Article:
I just want to start by saying that this piece is particularly relevant in the wake of a man being elected as US president who doesn’t believe in global warming. This kind of activist theatre has to go on existing if we want to change minds. The Watershed by Annabel Soutar is that kind of theatre.
The first thing you need to know about The Watershed is that it’s a piece of documentary theatre. Documentary theatre is pretty much what it sounds like: a documentary for the stage. In it, playwright Annabel Soutar (played by Liisa Repo-Martell) investigates the cut in federal funding to the Experimental Lakes Area (ELA), a research project examining pollution in lakes, and takes her husband and kids on a road trip to see the oil sands in Fort McMurray.
She uses verbatim text from interviews, news broadcasts, radio programs, and even dialogue at family gatherings to tell her story and examine the complex environmental and economic issues surrounding the event. We see and feel her frustrations, successes, and failures on her investigative journey. Yes, it’s political, but she really took the time to humanize the story, to make it about the characters just as much as it is about the issue. It was particularly interesting to me, as someone who is interested in playwriting, to see her process.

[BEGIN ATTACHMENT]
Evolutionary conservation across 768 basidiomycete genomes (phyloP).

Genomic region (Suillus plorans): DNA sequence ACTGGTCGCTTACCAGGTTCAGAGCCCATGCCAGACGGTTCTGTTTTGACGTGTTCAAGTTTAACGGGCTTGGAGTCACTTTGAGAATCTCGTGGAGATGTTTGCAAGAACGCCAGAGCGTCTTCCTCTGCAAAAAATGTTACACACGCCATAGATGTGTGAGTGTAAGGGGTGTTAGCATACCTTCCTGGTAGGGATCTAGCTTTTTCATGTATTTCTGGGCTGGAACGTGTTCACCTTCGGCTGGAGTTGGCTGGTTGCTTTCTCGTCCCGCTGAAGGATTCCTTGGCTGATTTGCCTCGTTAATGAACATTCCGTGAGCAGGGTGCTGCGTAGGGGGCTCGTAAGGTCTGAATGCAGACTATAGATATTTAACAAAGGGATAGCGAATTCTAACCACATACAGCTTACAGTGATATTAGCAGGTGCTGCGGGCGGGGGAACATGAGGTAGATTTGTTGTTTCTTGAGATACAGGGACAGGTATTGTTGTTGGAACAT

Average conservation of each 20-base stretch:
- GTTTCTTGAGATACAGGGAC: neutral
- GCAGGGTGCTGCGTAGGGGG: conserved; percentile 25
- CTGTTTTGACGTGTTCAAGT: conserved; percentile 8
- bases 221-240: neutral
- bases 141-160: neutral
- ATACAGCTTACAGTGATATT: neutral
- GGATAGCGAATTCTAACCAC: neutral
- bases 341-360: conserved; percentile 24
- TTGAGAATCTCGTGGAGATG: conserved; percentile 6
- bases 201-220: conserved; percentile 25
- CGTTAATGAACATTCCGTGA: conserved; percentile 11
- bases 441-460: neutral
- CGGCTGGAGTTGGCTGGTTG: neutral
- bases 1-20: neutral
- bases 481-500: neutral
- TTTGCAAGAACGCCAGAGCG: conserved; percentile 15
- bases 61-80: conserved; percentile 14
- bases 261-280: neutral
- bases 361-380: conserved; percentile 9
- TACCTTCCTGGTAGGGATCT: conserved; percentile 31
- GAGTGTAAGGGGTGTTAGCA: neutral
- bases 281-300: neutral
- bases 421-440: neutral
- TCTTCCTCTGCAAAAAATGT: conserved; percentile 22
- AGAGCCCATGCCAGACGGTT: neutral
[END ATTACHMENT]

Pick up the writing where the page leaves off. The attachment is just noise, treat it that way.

Soutar’s most recent play, Seeds, follows this same concept of her placing herself in the play as a character. Watershed director Chris Abraham (a close collaborator who had the initial idea of inserting the playwright) also featured as a character in this play, and the original production in Toronto had Soutar’s husband playing himself. Just some interesting facts.
This production was simply gorgeous. As someone who grew up in Ottawa with parents working in the government, I’m aware of how slow-moving government can be, but this play turns a subject that wouldn’t normally be exciting into a riveting story. It also manages to stay away from preachiness: despite having some biases, it remains somewhat objective in its journalistic approach.
Sound isreally important in this production, and the sound design really brings each setting alive. Water, of course, is a repeated element, and the noise of a single drop of water is effectively used to highlight an important point or indicate a transition in scene. There was a weird mix of prop use and mime: using props for some things but not for others (holding wine glasses but miming the wine being poured, for example) sometimes came off a little awkward, but that’s pretty nitpicky.
The show is quite long: it clocks in at just over two and a half hours, including an intermission. The two acts are a bit disjointed and almost feel like two separate plays: the first investigating the ELA cuts and the second documenting the family’s road trip.
The Watershed runs until December 4th at Centaur Theatre. Student tickets are $28, under 30 is $36.50, senior tickets are$43.50, and general admission is $51. There’s also a $5 fee.
(Photo credit: Centaur Theatre)